Phiale decorato con volti di fattezze etiopi

Anfora rhytonizzata con manici in foggia di centauri

(# di inventario 3203, Museo di Plovdiv, 1695,25 g, 29 cm di altezza)

Anfora ritonizzata con manici in foggia di centauri

È il vaso più spettacolare del tesoro e non solo per il suo peso. L’intera superficie del corpo ovoidale è decorata da sette figure maschili tra due bande di motivi floreali. Il collo del vaso, più affusolato, è stato saldato separatamente e la saldatura coperta con una cyma Ionica (modanatura convessa); termina con un bordo estroflesso.  I manici rappresentano due centauri con le braccia nella posizione di tendere l’arco. Un rhyton d’argento con manici in foggia di centauri è stato ritrovato vicino al villaggio di Topolchane, Sliven, nel 2007. Il corpo dell’anfora è completamente decorato con una scena costituita da sette figure. La prima figura è quella di un vecchio barbuto che esamina il fegato di un animale per predire il futuro ed è guardato, alla sua sinistra, da un giovane che indossa un mantello allacciato sul petto (chlamys), una corta spada ricurva (sica supina) e ha la mano sinistra su  di un bastone. È la figura centrale ed è la sola ad essere rappresentata con le calzature; queste sono stivaletti bassi senza risvolto che salgono poco sopra la caviglia e serrati da un laccio (endromides, letteralmente “da corsa”), tipiche calzature di Traci e Sciti [7] . Esichio di Alessandria nel suo immenso Glossario (Γλώσσαι) le definisce come “calzature adatte agli atleti”; Polluce conferma l’etimologia [8] e aggiunge che sono quelle più spesso calzate da Artemide, riprendendo un passo di Callimaco di Cirene che fa dire alla dea” Voglio dei servi che si prendano cura delle mie endromides e dei miei veloci cani”.[9] Alla sua sinistra, girato di spalle, un araldo suona il corno per chiama quattro guerrieri all’attacco. Uno di questi è di fronte ad una porta e, spada in pugno, sta spingendo uno dei battenti, nello spazio tra i battenti si vedono le mani e la testa di un vecchio barbuto e disarmato. Vi sono diverse ipotesi sul significato della scena: la più diffusa è che rappresenti il mito dei “Sette contro Tebe”, tragedia di Eschilo del ciclo tebano. La parte inferiore dell’anfora reca il bassorilievo di un Sileno barbuto che reca in una mano un flauto a due canne e nell’altra una coppa (cantaros) che si spinge sino ad uno delle due simmetriche bocche di mescita, costituite dalle teste di due etiopi. Sull’altro lato del fondo dell’anfora è rappresentato il giovane Ercole che strangola i serpenti inviati da Hera.

Rhyton con protome di capro

(# di inventario 3196, Museo di Plovdiv, 439,05 g, 14 cm di altezza)

Questo rhyton differisce da quelli della  collezione in quanto non ha il manico e oltre la metà del corpo dell’animale è liscio e privo di decorazioni. L’ugello di mescita è tronco conico; le decorazioni della bocca del vaso sono molto simili a quelle delle brocche ritonate. Lo stile delle figure e le scritte dei nomi dei personaggi sono anch’esse dello stesso tipo ma, diversamente dal rhyton con il giudizio di Paride, il nome di Hera finisce con E invece che con A. La testa dell’animale con parte del collo, le corna, le orecchie e la parte anteriore delle zampe sono state cesellate separatamente. Diversamente dagli altri rhyta, gli occhi sono modellati nell’oro, con bulbi oculari e pupille concave. Hera è al centro della scena, seduta su di un trono, con i piedi appoggiati su di uno sgabello. Con la mano destra mesce una libagione da un fiale, mentre con l’altra mano solleva il bordo del velo che le copre il capo. Gli dei gemelli Apollo e Artemide, con i loro archi stretti nelle mani sinistre siedono ai lati di Hera. Sulla parte posteriore è rappresentata Nike alata, la dea della vittoria; porta i capelli raccolti in un’alta crocchia. Indossa una tunica legata dietro al collo con un nastro che si incrocia in mezzo al seno, dove è fissato con un medaglione rotondo centrato da un disco in rilievo. Hera e Artemide portano chitoni ionici con doppia cinta, ma solo quello di Hera è decorato con motivi a stelle e punti.[10]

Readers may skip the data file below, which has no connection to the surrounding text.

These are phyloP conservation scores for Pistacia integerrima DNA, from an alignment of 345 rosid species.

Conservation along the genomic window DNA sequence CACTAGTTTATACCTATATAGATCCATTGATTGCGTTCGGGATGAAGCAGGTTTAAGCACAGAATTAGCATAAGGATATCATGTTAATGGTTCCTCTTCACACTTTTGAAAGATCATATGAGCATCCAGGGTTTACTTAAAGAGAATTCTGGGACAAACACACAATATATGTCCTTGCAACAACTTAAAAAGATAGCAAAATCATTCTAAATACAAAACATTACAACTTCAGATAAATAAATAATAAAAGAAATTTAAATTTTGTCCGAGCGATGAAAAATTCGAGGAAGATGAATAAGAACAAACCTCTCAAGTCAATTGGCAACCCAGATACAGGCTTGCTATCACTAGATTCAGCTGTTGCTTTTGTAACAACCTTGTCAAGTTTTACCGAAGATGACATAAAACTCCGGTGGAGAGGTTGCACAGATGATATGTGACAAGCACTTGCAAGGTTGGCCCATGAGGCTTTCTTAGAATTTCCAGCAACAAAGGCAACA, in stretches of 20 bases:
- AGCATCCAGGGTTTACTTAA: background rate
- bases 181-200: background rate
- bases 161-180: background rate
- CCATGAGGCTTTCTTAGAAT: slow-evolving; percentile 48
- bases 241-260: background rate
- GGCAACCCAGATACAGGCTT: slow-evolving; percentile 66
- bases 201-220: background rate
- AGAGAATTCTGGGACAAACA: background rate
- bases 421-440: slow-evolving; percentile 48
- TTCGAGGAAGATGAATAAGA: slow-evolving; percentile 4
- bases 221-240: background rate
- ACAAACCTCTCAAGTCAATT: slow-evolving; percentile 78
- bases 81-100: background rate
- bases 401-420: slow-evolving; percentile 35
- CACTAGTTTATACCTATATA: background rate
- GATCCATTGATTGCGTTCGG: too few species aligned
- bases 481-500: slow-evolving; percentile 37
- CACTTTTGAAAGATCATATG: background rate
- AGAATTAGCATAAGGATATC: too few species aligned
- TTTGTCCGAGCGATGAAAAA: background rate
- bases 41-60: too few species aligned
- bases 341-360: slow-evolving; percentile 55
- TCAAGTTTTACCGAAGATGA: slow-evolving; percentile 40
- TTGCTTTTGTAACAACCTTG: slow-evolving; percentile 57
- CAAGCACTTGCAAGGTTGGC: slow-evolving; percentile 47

Rhyton con protome di capro

Rhyton in foggia di testa di capretto con scena Dionisiaca

(# di inventario 3199, Museo di Plovdiv, 505,05 g, 12,5 cm di altezza)

Questo rhyton ha molte delle caratteristiche simili a quello a testa di cervo. Il capretto è rappresentato con tratti anatomici molto realistici; il profilo della sclera sinistra è inciso più profondamente di quello destro. I riccioli di pelo sono rappresentati con due piccoli cerchi concentrici. Il giovane Dioniso è seduto al centro della scena. I capelli, lunghi fino alle spalle, sono cinti da una ghirlanda d’edera. La parte inferiore del corpo è coperta da un imation. Nella mano destra tiene un tirso (il bastone con intrecciati pampini ed edera); la mano sinistra è appoggiata sulla spalla di una giovane che gli cinge la vita con il braccio; entrambi portano calzature basse allacciate simili a quelle dell’affresco della volta della Tomba trace di Kazanlak. A due lati sono due menadi che reggono un tirso e un timpano, in posa estatica danzante. I nomi a lato delle teste delle figure sono Dioniso ed Eriope; quest’ultimo è un appellativo di Arianna, abbandonata da Teseo sull’isola di Naxos, dove divenne la sposa di Dioniso. Il nome potrebbe essere una variante di Erigone, figlia di Icaro, di cui si innamorò Dioniso. Come ringraziamento per l’ospitalità data a Dioniso, Icaro ricevette in dono la vite e divenne il primo uomo a produrre vino in Attica. Il culto di Dioniso è molto probabilmente di origine Trace.

Rhyton in foggia di testa di capretto con scena Dionisiaca

Giacobbe Giusti, Power and Pathos: Bronze Sculpture of the Hellenistic World